The new British government should begin negotiations to leave the European Union.
My view: Strongly Agree. Andrew Smith trots out the standard objection that “this would be very damaging to our economic interests”, but as Roger Crawford correctly observes, “Norway and Switzerland are doing all right! We aren't.”
Even if Iran develops a nuclear weapon, Britain should not support any military action against Iran.
My view: Neutral, on account of the poorly-worded question. Our national interest isn't served by the wars in Iraq or Afghanistan, but unlike many libertarians, I am not necessarily opposed to pre-emptive military action. WWII is a good example of when early intervention could have avoided terrible devastation. Easy to say in retrospect, though; we should never go to war lightly.
British troops should stay in Afghanistan as long as they are needed.
My view: Disagree — If the mission in Afghanistan were clear and winnable, which it is not, it would still be difficult to argue that the British contribution is vital. Staying in Afghanistan is not endearing us to the Afghans, it is not reducing the threat of terrorism in Britain, and it is not earning us any favours from Obama. If we leave, the Americans will stay (or go), out of consideration for their own self interest.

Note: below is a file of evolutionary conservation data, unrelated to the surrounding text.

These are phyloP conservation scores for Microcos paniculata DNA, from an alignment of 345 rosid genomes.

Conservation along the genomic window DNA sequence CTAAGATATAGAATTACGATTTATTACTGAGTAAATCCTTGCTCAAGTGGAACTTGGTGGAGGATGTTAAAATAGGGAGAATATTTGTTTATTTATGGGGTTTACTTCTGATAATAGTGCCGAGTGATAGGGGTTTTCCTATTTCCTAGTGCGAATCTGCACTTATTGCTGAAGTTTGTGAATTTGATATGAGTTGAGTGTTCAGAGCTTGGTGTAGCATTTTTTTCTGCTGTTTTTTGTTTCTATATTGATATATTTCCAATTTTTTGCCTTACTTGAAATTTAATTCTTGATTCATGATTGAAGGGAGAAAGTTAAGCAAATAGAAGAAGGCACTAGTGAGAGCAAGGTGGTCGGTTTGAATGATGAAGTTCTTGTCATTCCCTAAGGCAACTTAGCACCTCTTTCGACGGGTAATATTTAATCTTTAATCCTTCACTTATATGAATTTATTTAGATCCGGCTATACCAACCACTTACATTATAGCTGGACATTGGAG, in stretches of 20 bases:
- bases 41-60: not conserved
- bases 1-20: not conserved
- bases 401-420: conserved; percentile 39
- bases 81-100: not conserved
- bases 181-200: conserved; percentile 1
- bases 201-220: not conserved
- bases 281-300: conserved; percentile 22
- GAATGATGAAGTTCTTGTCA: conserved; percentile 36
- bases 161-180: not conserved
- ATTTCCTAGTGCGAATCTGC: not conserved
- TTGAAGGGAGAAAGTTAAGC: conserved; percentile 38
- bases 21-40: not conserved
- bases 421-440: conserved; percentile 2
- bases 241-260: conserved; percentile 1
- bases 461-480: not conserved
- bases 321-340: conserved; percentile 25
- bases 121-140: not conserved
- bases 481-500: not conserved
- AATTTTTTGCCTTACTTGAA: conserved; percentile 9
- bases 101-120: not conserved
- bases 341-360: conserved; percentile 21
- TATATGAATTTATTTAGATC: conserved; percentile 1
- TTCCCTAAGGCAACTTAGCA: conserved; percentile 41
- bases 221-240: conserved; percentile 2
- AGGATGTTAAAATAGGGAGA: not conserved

Britain spends too much money on foreign aid.
My view: Strongly Agree. The foreign aid budget should be zero. If we really want to help improve the lives of billions of people in the Third World, we should withdraw from the EU, abandon farm subsidies, and trade freely.
It is especially ridiculous that we are borrowing in order to give, and absurd that foreign aid goes to African dictators and at least one country with a space programme.
Even disasters such as the Haitian earthquake can be adequately covered by true charity.
ThoughtsOh, to have had a libertarian candidate to vote for. I suppose I should have taken it upon myself.
Of course, the responses I gave above would make me completely unelectable in today's Britain.
We have a long and difficult fight ahead of us.